By Chad Ingram
The following are brief reports of items discussed during an Oct. 8 Minden Hills committee-of-the-whole meeting.
The Township of Minden Hills plans to proceed with its septic re-inspection program in the spring of 2021.
The township has hired firm WSP Canada to conduct the mandatory inspections and while the process had been scheduled to get underway in 2020, it was put on hold amid the COVID-19 pandemic. Conducted on a cost-recovery basis, the lid-off inspections will cost property owners $240; a $225.55 fee per site, as well as a $15 administration fee, designed to cover the township’s in-house costs for administering the program. If property owners wish to use a firm other than WSP, they have the option do so, however, that will ultimately cost more money. The $225 site fee and $15 administration fee will still apply, and there will also be a third-party inspection review fee of nearly $150.
The upfront costs for the township – including fees paid to the firm for scheduling, mapping, risk assessment, public education, etc., as well as labour, legal and supplies costs – have totalled $82,500.
As chief building official Colin McKnight and WSP environmental consultant Paisley McDowell noted, there was a hiccup in processing some 2,000 property files due to discrepancy between GIS information from the County of Haliburton and the township’s records. Some properties did not have addresses attached to them.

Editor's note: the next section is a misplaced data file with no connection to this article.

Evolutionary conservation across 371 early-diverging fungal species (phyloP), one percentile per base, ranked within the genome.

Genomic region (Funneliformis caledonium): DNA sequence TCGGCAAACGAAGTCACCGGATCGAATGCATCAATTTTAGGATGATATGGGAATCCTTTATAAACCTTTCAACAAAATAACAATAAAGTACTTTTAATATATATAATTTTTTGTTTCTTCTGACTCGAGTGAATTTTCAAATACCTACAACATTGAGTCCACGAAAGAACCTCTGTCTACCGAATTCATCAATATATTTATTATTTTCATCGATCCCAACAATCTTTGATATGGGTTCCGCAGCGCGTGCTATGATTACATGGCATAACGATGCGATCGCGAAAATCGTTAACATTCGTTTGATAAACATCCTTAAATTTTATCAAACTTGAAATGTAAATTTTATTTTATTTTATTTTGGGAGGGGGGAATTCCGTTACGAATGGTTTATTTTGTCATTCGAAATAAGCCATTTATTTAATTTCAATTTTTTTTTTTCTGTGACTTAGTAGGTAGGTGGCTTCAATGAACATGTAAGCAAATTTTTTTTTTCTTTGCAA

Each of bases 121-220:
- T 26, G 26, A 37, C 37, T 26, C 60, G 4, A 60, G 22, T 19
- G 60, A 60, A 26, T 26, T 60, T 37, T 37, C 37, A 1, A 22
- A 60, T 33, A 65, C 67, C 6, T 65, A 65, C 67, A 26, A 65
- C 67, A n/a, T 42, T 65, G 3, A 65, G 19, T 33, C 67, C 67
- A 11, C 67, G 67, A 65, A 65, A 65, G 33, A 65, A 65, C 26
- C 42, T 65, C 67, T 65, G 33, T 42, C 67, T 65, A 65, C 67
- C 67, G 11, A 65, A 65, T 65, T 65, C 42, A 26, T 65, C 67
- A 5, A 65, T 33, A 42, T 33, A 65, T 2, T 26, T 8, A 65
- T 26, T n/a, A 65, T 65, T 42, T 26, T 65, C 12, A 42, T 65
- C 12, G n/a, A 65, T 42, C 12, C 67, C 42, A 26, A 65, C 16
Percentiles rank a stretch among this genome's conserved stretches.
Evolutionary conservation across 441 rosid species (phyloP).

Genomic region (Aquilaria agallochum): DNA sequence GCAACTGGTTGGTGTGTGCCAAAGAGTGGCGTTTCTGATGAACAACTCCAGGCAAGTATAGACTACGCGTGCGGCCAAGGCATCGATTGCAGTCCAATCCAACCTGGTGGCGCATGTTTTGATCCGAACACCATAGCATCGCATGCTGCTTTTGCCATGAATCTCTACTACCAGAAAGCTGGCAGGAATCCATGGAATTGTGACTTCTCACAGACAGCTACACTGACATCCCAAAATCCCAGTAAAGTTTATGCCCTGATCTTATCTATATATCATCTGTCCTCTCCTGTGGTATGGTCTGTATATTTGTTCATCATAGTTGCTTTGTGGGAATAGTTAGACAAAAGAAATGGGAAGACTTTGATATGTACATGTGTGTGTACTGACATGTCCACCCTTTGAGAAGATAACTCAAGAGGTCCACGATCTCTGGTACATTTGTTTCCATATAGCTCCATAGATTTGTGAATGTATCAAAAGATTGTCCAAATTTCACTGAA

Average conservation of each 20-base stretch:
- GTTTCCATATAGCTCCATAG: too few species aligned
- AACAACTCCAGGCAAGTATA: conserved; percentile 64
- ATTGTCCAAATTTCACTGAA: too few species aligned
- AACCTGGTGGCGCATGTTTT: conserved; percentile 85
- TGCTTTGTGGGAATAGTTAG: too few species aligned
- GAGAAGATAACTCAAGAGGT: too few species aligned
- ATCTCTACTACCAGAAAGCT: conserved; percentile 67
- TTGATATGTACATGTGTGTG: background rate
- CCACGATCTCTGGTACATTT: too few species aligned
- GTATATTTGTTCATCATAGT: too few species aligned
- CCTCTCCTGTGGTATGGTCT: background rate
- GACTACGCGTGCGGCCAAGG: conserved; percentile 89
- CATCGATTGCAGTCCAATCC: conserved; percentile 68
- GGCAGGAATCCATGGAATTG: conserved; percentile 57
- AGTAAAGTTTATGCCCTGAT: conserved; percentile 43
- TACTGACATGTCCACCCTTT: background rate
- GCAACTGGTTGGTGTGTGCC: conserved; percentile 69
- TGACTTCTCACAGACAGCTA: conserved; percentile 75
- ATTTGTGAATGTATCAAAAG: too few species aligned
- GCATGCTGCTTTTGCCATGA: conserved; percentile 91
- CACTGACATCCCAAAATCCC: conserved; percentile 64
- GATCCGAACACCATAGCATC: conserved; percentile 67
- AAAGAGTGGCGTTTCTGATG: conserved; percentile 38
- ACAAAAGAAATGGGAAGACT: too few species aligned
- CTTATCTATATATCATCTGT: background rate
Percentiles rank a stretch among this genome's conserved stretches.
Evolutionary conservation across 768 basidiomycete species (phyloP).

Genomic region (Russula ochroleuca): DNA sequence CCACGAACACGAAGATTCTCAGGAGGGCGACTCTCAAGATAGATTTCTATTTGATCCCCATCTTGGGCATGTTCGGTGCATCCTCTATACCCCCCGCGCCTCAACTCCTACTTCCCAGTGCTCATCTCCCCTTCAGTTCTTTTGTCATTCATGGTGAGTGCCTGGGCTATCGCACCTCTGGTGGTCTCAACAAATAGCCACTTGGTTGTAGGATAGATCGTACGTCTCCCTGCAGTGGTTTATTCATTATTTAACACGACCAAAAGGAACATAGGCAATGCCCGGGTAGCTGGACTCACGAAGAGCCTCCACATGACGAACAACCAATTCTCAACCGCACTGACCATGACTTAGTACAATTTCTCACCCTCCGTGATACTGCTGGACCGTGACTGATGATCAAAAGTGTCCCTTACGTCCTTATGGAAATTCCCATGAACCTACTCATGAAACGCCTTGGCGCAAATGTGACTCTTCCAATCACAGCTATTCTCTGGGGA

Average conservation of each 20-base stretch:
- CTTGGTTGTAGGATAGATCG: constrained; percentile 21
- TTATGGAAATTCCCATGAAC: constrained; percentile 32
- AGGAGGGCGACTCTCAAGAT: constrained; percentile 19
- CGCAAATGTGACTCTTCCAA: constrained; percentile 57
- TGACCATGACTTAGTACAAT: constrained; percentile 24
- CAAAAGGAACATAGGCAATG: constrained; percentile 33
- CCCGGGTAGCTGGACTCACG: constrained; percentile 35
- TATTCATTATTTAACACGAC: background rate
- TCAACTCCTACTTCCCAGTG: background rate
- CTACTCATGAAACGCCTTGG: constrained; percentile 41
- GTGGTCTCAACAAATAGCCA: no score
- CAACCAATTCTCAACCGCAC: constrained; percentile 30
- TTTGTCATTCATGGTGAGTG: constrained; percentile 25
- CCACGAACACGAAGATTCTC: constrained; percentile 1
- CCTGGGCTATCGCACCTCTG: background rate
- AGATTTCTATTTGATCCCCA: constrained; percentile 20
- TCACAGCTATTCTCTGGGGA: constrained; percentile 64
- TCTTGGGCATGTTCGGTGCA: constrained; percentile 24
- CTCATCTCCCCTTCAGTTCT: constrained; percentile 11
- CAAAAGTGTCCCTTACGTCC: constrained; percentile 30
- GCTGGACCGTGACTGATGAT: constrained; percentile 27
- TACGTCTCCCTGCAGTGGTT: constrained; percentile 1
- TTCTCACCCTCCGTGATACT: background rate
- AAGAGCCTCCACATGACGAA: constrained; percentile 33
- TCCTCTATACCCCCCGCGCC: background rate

McKnight said the township had contacted planning software firm CityView and had also been working with the county’s IT department. “They basically adjusted and added what we needed,” he said, adding the processing of those files was now underway.
“The goal of this effort is to come up with one list of all of the addresses in the township – the tax roll numbers, civic address, and all of the homeowners – so that we can appropriately send out mailing information to all owners to introduce WSP, the township, the program and what the future steps are,” McDowell said.
Minden Hills is the final of the county’s four lower-tier townships to initiate its mandatory septic re-inspection program. While the requirement for the programs comes from the provincial government, the design and process of each program is up to individual municipal governments.
Public meetings go virtual
Minden Hills held its first public meeting – a meeting where members of the public have a legislated opportunity to make comments or ask questions, typically related to planning matters – since the start of the COVID-19 pandemic in March. Amid the ongoing pandemic, council meetings continue to take place via online conferencing app Zoom and are broadcast to the public via YouTube. For the time being, members of the public who wish to take part in the public meeting will also participate virtually.
“The province has encouraged municipalities to resume the processing of planning applications in an effort to restart the economy,” said Deputy Mayor Lisa Schell, reading a prepared statement. “To support the restart of the planning process, the province has passed a number of pieces of legislation to permit public meetings to continue during the pandemic. This includes legislative permission to hold public meetings virtually, and we are doing so today.”
A public meeting on a request for a zoning bylaw amendment took place with participants taking part virtually.
“The Township of Minden Hills remains committed to a fair and transparent public process,” Schell said. “As set out in the Planning Act, every person who attends a public meeting to consider a proposed zoning bylaw, shall be given an opportunity to make representation, irrespective of the proposed bylaw, and members attending today’s virtual public meeting can speak to the proposed bylaw by way of computer or smartphone by going to the website.”
The information on public meetings is contained in the “newsroom” section of the township’s website at www.mindenhills.ca.